CELDF has been involved in establishing legal Rights for Nature in Western law for over two decades, from the beginning of this movement’s contemporary phase. We recognize that institutionalizing the Rights of Nature requires a cultural paradigm shift that challenges and changes our legal, social, and moral behavior. For life on Earth to survive, and for humanity to persist as one of the millions of living species, we must make a profound commitment, and that means acting earnestly, honestly and with integrity, not merely agreeing in principle with the need for transformation. 

New laws must represent the values, morals, and needs that will shape our culture, one that supports and sustain a thriving and diverse Earth community. Giving preference to human convenience and luxury over the survival of non-human species has never been a viable strategy for a healthy future. The economic system that has been built on that value system now threatens to eradicate a significant part of the planet’s biosphere, while further enslaving the greater part of humanity in service to the privileges of the merest minority. 

The necessary paradigm shift is attainable. By following the lead of Indigenous culture and knowledge, we must re-establish humans as a part of Nature and not apart from it. This will automatically yield positive results for the majority of people and all of the living planet.

We have already seen cases of opportunistic co-optation of the term “Rights of Nature” that, if allowed to stand unchallenged, will work to dilute, neutralize and defeat this movement. Therefore we offer this statement of the indispensable principles of the Rights of Nature, without which, we believe its tenets will remain aspirational at best.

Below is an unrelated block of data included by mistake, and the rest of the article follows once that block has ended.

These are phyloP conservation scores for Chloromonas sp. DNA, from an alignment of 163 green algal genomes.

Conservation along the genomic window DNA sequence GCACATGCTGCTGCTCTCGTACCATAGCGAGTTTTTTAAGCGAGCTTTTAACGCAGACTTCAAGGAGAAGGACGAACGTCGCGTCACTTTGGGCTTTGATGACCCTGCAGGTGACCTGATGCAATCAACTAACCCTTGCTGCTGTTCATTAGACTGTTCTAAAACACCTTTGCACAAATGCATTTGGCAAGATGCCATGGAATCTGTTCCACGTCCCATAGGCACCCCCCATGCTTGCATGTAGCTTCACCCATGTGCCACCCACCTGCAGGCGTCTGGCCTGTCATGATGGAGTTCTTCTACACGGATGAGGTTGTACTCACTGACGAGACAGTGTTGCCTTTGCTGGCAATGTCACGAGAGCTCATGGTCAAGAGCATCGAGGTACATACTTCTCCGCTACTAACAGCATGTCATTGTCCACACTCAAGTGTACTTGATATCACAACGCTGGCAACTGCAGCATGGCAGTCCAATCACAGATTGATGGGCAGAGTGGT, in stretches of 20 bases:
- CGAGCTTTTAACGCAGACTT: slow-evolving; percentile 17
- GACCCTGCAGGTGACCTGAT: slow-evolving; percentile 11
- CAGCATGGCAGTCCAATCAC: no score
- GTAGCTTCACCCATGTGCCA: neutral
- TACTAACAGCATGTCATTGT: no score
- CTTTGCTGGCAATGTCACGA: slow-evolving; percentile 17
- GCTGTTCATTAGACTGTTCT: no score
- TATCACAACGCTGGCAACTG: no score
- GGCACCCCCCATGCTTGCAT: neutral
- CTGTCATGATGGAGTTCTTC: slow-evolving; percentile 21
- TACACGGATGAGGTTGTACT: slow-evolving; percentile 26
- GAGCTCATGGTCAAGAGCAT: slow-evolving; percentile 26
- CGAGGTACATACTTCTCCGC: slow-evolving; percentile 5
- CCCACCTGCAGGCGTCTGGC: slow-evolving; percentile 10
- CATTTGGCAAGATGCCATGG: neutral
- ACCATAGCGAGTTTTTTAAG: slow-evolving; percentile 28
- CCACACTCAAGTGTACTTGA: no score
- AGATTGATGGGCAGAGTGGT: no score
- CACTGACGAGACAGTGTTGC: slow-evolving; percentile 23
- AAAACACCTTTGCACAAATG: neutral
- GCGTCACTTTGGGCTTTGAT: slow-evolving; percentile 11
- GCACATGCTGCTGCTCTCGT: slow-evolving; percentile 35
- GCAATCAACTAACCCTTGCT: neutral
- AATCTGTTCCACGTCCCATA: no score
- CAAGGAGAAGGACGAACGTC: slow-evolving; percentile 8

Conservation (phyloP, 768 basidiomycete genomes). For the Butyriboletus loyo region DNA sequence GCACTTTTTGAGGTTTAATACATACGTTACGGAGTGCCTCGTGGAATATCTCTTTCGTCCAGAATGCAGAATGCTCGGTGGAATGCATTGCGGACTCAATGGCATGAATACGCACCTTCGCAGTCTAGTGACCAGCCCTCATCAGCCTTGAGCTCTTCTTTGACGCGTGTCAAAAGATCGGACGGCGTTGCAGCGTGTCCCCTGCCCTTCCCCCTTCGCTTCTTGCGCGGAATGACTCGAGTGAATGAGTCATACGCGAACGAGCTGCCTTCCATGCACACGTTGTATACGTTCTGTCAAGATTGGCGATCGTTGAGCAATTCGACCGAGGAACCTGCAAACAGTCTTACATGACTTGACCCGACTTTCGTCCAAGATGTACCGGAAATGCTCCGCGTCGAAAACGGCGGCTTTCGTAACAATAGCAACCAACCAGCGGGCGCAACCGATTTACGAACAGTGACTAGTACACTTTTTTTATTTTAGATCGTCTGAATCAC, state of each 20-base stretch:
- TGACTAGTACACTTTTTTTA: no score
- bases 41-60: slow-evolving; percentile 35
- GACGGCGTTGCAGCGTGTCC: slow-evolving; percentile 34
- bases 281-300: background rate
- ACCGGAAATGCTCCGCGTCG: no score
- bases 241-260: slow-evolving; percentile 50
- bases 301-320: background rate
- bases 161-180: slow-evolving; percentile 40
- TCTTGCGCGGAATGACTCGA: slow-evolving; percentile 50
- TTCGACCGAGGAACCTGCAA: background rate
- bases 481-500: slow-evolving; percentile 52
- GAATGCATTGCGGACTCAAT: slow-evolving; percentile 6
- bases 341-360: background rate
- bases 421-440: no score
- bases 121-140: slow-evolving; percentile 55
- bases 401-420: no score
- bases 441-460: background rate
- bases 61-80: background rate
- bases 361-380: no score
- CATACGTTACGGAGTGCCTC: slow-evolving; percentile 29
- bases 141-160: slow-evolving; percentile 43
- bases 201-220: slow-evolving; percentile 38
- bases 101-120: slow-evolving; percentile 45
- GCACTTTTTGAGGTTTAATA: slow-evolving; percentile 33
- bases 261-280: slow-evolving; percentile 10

Rights of Nature recognizes and honors that Nature has inalienable rights and is not property to be owned and exploited. Nature includes all ecosystems and living beings including trees, rivers, mountains, forests, animals, oceans, and humans, and all inorganic habitats in which organic beings dwell. These rights are a recognition that humans are only one species on Earth and respecting the Rights of Nature is necessary for Earth’s balance and interconnected health.

A new system of law based on respect for Nature and the obligations we share as stewards of life-supporting ecosystems must be institutionalized, recognizing Nature as a legal entity and rights holder. We call upon communities, peoples, organizations, and governments to enact, implement, and enforce Rights of Nature policies and laws that meet these minimum criteria: 

  1. Recognize inherent rights of Nature and its constituent ecosystems, habitats, and natural communities to exist, flourish, evolve, and regenerate, and to restoration, recovery, and preservation;
  2. Ensure that these rights are independent of and never subordinate to, supplemental to, or regulated by, other laws, including administrative regulations and legal concepts, such as “personhood,” which could monetize Nature by making it subject to litigation;
  3. Provide that the protection of the Rights of Nature places immutable obligations and responsibilities on human society;
  4. Guarantee the Right of Nature to appear as the real party of interest in administrative proceedings and legal actions affecting these rights;
  5. Provide that residents of communities who are committed to protecting these rights for the ecosystem in which they live and participate, not defined by political boundaries, be authorized to represent those ecosystems, in the name of those ecosystems, and as members with legal standing, in any and all legal proceedings;
  6. Require that damages derived from these proceedings be used solely to protect, repair, and restore Nature in the affected ecosystem to its prior natural state.

Photo by Akanksha Sharma on Unsplash

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